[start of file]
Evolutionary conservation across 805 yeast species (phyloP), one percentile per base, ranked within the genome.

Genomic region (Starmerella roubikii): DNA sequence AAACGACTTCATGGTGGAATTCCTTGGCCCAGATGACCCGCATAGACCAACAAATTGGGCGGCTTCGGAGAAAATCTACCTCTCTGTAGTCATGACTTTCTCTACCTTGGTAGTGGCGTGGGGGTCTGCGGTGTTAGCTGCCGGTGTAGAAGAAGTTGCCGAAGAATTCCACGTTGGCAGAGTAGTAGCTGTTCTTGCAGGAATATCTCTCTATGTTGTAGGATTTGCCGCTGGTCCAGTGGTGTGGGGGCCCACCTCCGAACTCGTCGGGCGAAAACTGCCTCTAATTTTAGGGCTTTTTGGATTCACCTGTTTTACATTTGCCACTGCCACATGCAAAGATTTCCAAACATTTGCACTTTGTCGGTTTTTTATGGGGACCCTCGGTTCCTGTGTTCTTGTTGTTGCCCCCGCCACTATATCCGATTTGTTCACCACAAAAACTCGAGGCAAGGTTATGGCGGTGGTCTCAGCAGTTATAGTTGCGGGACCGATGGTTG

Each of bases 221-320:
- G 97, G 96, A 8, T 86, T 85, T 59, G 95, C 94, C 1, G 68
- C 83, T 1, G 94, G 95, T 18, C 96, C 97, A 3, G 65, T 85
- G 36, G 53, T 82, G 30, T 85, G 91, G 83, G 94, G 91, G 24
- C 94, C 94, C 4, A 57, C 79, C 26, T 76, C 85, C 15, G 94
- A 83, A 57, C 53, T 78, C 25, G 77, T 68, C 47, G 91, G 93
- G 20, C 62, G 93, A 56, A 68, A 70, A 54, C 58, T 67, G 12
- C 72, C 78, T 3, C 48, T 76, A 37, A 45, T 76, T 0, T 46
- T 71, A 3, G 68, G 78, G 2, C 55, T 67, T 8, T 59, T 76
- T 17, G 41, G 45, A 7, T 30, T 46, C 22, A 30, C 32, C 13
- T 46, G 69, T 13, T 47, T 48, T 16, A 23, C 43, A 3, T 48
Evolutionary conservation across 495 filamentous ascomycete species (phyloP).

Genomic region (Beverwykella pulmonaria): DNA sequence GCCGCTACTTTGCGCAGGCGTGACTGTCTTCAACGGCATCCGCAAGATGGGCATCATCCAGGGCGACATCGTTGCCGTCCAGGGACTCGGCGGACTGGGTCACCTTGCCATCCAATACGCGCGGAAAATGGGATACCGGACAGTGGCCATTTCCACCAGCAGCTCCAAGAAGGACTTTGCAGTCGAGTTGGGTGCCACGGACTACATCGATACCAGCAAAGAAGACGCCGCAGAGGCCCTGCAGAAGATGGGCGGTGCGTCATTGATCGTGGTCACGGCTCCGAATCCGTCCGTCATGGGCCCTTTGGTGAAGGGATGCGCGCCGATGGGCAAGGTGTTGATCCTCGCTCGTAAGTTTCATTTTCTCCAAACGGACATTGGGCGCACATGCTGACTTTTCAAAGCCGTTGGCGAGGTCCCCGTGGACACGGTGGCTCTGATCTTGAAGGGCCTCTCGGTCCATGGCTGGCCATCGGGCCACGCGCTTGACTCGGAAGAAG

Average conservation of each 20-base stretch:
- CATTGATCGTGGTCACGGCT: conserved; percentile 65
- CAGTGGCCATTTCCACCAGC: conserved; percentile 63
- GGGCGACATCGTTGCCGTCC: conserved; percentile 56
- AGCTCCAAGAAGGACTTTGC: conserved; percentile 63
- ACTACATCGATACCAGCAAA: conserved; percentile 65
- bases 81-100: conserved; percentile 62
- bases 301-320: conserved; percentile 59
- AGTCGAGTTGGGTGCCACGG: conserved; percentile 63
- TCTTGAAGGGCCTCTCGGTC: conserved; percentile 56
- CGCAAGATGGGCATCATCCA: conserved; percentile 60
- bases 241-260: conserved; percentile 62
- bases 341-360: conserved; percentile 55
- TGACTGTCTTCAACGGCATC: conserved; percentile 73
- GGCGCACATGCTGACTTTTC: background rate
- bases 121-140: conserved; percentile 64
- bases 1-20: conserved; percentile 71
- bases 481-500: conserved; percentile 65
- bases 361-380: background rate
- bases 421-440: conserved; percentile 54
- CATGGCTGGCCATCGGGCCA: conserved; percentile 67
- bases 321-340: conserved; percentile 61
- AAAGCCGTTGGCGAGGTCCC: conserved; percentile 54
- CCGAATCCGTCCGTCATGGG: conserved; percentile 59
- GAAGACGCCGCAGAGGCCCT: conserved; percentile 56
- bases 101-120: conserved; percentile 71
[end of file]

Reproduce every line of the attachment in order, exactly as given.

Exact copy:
Evolutionary conservation across 805 yeast species (phyloP), one percentile per base, ranked within the genome.

Genomic region (Starmerella roubikii): DNA sequence AAACGACTTCATGGTGGAATTCCTTGGCCCAGATGACCCGCATAGACCAACAAATTGGGCGGCTTCGGAGAAAATCTACCTCTCTGTAGTCATGACTTTCTCTACCTTGGTAGTGGCGTGGGGGTCTGCGGTGTTAGCTGCCGGTGTAGAAGAAGTTGCCGAAGAATTCCACGTTGGCAGAGTAGTAGCTGTTCTTGCAGGAATATCTCTCTATGTTGTAGGATTTGCCGCTGGTCCAGTGGTGTGGGGGCCCACCTCCGAACTCGTCGGGCGAAAACTGCCTCTAATTTTAGGGCTTTTTGGATTCACCTGTTTTACATTTGCCACTGCCACATGCAAAGATTTCCAAACATTTGCACTTTGTCGGTTTTTTATGGGGACCCTCGGTTCCTGTGTTCTTGTTGTTGCCCCCGCCACTATATCCGATTTGTTCACCACAAAAACTCGAGGCAAGGTTATGGCGGTGGTCTCAGCAGTTATAGTTGCGGGACCGATGGTTG

Each of bases 221-320:
- G 97, G 96, A 8, T 86, T 85, T 59, G 95, C 94, C 1, G 68
- C 83, T 1, G 94, G 95, T 18, C 96, C 97, A 3, G 65, T 85
- G 36, G 53, T 82, G 30, T 85, G 91, G 83, G 94, G 91, G 24
- C 94, C 94, C 4, A 57, C 79, C 26, T 76, C 85, C 15, G 94
- A 83, A 57, C 53, T 78, C 25, G 77, T 68, C 47, G 91, G 93
- G 20, C 62, G 93, A 56, A 68, A 70, A 54, C 58, T 67, G 12
- C 72, C 78, T 3, C 48, T 76, A 37, A 45, T 76, T 0, T 46
- T 71, A 3, G 68, G 78, G 2, C 55, T 67, T 8, T 59, T 76
- T 17, G 41, G 45, A 7, T 30, T 46, C 22, A 30, C 32, C 13
- T 46, G 69, T 13, T 47, T 48, T 16, A 23, C 43, A 3, T 48
Evolutionary conservation across 495 filamentous ascomycete species (phyloP).

Genomic region (Beverwykella pulmonaria): DNA sequence GCCGCTACTTTGCGCAGGCGTGACTGTCTTCAACGGCATCCGCAAGATGGGCATCATCCAGGGCGACATCGTTGCCGTCCAGGGACTCGGCGGACTGGGTCACCTTGCCATCCAATACGCGCGGAAAATGGGATACCGGACAGTGGCCATTTCCACCAGCAGCTCCAAGAAGGACTTTGCAGTCGAGTTGGGTGCCACGGACTACATCGATACCAGCAAAGAAGACGCCGCAGAGGCCCTGCAGAAGATGGGCGGTGCGTCATTGATCGTGGTCACGGCTCCGAATCCGTCCGTCATGGGCCCTTTGGTGAAGGGATGCGCGCCGATGGGCAAGGTGTTGATCCTCGCTCGTAAGTTTCATTTTCTCCAAACGGACATTGGGCGCACATGCTGACTTTTCAAAGCCGTTGGCGAGGTCCCCGTGGACACGGTGGCTCTGATCTTGAAGGGCCTCTCGGTCCATGGCTGGCCATCGGGCCACGCGCTTGACTCGGAAGAAG

Average conservation of each 20-base stretch:
- CATTGATCGTGGTCACGGCT: conserved; percentile 65
- CAGTGGCCATTTCCACCAGC: conserved; percentile 63
- GGGCGACATCGTTGCCGTCC: conserved; percentile 56
- AGCTCCAAGAAGGACTTTGC: conserved; percentile 63
- ACTACATCGATACCAGCAAA: conserved; percentile 65
- bases 81-100: conserved; percentile 62
- bases 301-320: conserved; percentile 59
- AGTCGAGTTGGGTGCCACGG: conserved; percentile 63
- TCTTGAAGGGCCTCTCGGTC: conserved; percentile 56
- CGCAAGATGGGCATCATCCA: conserved; percentile 60
- bases 241-260: conserved; percentile 62
- bases 341-360: conserved; percentile 55
- TGACTGTCTTCAACGGCATC: conserved; percentile 73
- GGCGCACATGCTGACTTTTC: background rate
- bases 121-140: conserved; percentile 64
- bases 1-20: conserved; percentile 71
- bases 481-500: conserved; percentile 65
- bases 361-380: background rate
- bases 421-440: conserved; percentile 54
- CATGGCTGGCCATCGGGCCA: conserved; percentile 67
- bases 321-340: conserved; percentile 61
- AAAGCCGTTGGCGAGGTCCC: conserved; percentile 54
- CCGAATCCGTCCGTCATGGG: conserved; percentile 59
- GAAGACGCCGCAGAGGCCCT: conserved; percentile 56
- bases 101-120: conserved; percentile 71